People of the LDS faith, and the Book of Mormon, rely on prayer and the authority of their church. I wonder, if I had that kind of faith life and family life, to the extent that many young people in the LDS church do, would something like that have changed my track, way back when ?
For Stuart Matis, there was no option. He had the gun, an on a Friday afternoon, Stuart went to their LDS stake center, and took his own life, by his own hand.
Mix this terrible tragedy, with the commotion caused by the push to legalize Gay Marriage in California, and the pros and cons in this discussion, and the firestorm the media creates in all things, this tragic event was defiled by hatred, only fueled by the media that twisted this young man’s death into a front page story about “hating the Gay.”
Being gay, we know is not a choice. Somewhere in our DNA there is something that triggers this state. I knew, before I hit the age of ten, who I was.
And that “Who” I was, was directly related to what I was consuming.
What did I know from gay in the 1970’s ? Nothing. The first gay man I met wasn’t until the late 70’s into the early 80’s. I knew squat about being gay, beyond what I was reading.
So I wonder, would a change in that equation, have changed the outcome ?
My heart weeps for Stuart. I was just dumbfounded as I was reading last night. I cannot imagine what his family went through, well I can, because the book tells the story, but just as well, reconciling faith and homosexuality has its problems.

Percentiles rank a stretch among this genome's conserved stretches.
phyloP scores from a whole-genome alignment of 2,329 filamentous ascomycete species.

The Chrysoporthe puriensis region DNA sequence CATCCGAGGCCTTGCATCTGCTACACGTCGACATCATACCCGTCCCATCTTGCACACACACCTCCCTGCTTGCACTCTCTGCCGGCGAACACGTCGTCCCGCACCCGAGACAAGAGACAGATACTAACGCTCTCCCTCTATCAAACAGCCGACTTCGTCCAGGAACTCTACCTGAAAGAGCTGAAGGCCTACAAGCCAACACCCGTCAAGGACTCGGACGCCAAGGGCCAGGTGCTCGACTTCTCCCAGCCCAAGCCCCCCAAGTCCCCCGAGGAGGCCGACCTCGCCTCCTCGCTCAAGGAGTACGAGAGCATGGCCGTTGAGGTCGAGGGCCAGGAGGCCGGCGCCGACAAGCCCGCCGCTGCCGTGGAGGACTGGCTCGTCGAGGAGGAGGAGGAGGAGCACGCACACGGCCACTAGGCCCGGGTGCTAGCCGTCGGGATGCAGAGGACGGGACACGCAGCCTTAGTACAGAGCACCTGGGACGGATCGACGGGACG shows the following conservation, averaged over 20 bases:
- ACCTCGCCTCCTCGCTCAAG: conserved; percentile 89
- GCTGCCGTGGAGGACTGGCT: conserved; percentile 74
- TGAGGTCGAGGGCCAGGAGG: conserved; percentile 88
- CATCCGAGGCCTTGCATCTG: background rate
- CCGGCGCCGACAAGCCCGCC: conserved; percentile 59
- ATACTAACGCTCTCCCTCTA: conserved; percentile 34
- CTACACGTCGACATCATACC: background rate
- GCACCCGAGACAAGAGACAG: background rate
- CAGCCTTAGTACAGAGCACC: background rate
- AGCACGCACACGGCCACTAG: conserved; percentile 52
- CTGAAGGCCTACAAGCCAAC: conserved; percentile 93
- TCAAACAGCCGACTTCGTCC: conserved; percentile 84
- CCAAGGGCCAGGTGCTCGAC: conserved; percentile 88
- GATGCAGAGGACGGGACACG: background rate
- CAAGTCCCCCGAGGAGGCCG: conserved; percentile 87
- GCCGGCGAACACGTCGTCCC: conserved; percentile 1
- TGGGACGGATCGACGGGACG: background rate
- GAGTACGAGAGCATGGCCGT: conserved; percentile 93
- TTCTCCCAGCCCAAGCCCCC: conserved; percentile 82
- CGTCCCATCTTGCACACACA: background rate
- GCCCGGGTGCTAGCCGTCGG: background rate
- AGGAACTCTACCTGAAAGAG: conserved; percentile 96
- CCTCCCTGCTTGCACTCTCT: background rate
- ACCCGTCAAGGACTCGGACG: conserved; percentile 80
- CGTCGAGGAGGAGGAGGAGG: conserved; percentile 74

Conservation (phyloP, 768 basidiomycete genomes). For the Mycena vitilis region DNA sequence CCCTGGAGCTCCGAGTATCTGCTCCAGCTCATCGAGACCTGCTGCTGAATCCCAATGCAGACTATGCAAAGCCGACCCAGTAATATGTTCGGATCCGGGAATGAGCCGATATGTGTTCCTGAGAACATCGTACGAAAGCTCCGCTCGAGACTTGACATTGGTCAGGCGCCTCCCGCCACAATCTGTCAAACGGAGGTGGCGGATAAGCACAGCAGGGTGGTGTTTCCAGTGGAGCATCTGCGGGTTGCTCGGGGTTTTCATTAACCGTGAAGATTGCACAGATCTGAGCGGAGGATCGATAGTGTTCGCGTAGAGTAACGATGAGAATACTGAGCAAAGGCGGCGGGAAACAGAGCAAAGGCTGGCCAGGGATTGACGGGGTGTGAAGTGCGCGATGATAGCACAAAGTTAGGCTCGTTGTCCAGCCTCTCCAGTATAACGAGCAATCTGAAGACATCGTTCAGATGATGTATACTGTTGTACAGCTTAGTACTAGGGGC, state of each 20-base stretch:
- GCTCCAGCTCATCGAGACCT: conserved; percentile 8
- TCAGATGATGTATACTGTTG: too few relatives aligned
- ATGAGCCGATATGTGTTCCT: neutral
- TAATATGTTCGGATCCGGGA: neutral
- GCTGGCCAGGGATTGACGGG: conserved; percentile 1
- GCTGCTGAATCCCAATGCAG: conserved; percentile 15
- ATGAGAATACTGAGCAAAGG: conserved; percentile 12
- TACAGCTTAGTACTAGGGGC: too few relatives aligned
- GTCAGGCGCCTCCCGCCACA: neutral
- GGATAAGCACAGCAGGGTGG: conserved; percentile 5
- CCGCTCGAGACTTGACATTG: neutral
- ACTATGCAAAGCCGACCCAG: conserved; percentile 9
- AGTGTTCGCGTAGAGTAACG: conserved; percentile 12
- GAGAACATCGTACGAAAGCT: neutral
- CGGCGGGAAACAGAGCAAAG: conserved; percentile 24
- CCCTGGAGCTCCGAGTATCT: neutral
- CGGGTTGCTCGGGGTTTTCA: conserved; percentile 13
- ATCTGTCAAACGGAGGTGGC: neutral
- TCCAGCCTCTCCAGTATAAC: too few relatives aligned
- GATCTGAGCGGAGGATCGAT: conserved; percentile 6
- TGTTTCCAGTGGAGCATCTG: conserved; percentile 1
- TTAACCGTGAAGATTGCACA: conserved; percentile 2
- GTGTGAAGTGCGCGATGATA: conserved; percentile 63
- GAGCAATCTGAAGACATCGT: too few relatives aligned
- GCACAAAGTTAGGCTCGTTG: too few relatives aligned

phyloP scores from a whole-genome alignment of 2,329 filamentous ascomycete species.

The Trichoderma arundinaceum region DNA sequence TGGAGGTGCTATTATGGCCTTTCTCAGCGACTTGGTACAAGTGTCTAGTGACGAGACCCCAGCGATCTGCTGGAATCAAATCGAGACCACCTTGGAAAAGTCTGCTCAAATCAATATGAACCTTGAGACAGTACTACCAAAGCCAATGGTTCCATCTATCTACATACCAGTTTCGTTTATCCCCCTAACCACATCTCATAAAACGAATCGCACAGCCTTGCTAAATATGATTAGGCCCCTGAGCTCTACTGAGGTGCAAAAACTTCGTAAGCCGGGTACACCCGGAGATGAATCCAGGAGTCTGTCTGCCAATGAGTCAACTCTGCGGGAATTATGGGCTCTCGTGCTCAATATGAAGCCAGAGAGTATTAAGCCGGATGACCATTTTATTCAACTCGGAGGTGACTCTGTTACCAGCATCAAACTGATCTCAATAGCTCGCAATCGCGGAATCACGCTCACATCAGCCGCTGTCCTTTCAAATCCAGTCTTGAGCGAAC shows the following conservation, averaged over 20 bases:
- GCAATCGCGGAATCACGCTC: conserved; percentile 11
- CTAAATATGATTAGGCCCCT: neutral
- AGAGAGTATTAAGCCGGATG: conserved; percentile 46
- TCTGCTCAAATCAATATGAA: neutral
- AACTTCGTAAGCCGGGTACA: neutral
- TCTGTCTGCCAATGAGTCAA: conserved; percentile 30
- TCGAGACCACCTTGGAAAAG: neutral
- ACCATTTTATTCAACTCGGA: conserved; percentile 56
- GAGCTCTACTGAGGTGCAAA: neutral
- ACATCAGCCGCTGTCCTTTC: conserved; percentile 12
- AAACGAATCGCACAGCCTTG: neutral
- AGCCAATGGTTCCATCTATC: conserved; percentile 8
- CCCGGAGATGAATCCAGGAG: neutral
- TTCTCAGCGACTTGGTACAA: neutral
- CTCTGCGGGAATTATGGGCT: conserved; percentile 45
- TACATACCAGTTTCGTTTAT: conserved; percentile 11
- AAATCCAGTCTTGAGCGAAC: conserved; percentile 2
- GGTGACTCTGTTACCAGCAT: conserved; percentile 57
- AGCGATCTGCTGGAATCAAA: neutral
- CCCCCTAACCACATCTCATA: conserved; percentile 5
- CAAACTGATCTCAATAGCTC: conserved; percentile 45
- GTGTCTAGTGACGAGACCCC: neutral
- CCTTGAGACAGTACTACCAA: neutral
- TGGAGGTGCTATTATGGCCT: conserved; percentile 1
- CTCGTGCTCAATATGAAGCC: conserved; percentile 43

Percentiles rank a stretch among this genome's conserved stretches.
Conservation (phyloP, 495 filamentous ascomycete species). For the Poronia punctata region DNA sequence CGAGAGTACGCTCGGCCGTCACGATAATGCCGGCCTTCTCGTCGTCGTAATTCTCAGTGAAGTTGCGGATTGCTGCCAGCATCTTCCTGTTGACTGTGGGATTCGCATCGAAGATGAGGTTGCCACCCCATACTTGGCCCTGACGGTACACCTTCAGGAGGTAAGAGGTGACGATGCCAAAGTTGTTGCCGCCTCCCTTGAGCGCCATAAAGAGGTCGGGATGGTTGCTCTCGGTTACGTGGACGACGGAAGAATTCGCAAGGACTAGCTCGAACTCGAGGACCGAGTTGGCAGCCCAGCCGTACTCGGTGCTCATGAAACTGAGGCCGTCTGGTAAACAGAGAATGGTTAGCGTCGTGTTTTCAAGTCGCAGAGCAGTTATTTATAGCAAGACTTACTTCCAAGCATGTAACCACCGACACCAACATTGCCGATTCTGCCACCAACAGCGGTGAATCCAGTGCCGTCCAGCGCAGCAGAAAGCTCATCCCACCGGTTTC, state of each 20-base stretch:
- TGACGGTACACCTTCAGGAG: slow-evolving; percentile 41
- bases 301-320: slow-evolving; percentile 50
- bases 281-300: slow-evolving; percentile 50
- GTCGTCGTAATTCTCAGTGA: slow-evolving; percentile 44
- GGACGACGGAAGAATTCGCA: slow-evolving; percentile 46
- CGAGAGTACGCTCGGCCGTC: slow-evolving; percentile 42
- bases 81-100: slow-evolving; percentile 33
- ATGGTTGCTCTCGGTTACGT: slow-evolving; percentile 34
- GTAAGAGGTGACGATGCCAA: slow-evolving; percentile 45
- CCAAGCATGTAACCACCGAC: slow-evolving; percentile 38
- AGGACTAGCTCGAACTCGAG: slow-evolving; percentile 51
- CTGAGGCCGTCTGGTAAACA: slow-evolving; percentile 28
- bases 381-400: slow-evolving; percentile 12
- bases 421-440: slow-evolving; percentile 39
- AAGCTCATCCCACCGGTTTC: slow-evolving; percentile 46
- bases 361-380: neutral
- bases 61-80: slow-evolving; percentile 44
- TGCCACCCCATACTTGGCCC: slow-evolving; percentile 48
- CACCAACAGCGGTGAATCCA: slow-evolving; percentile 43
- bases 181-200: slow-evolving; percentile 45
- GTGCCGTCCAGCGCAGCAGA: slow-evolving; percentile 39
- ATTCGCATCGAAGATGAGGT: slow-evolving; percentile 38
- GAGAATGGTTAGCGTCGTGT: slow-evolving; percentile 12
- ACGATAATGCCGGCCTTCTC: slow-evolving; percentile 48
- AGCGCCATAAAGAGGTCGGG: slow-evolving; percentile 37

Matthew Vines has spent the past five years teaching the evangelical faithful that there can be reconciliation between faith and homosexuality. I’ve read his work. And the work is sound.
People of faith, in all faiths, deal with the issue of Faith, Homosexuality and Same Sex Attraction, each in their own ways. And across the board, if reconciliation is not found, it is either “Living the lifestyle” or “Suicide.”
The LDS church offers the Option.
And I can testify that many young people in the LDS church, who deal with SSA and their faith, have, each themselves, contemplated suicide as an option.
Suicide is Not and Option.
I dissect my gay life into these areas … Gay, Attraction, Sex, Money, Addiction and Relationship.
I had dated women in my teens. I am still friends with one of those women, to this day. But I never went as far as sexuality or the spectre of marriage with any of them, because what did I know about marriage, beyond what I had seen in my life.
Alcohol and Drugs were the glue and the mortar that solidified being gay. If you take away the substances, then you have sex and relationships left. If you remove sex from the equation further, then you have just relationship.
The above list involves non-negotiables in any relationship. Remove any of them, and the relationship will fail.
Which is why, at this stage of my ball game, I am on the backside of gay, due to my special circumstances. And I am a unique case in my approach to the Latter Day Saints. And my case will be reviewed by the proper church authority before I progress further.
And I wonder … What was it that made gay good ? Boys, Alcohol, Drugs, Sex ???
That’s what made the world go round. Would I have changed anything, YES, I would have gone without certain people, activities and certain relationships back then.
It was an experience.
It got worse as I approached my diagnosis. I had never met such dishonest people in my life, until I met Todd on that fateful night.
Yes, I was still gay. But I was a sick gay. Which removed me from general population. I was serving the least of these, but I wasn’t “one of them.” Heavenly Father removed me from general population in order to save me from them and from myself.
Heavenly Father removed the
- the relationships
- the attraction
- the sex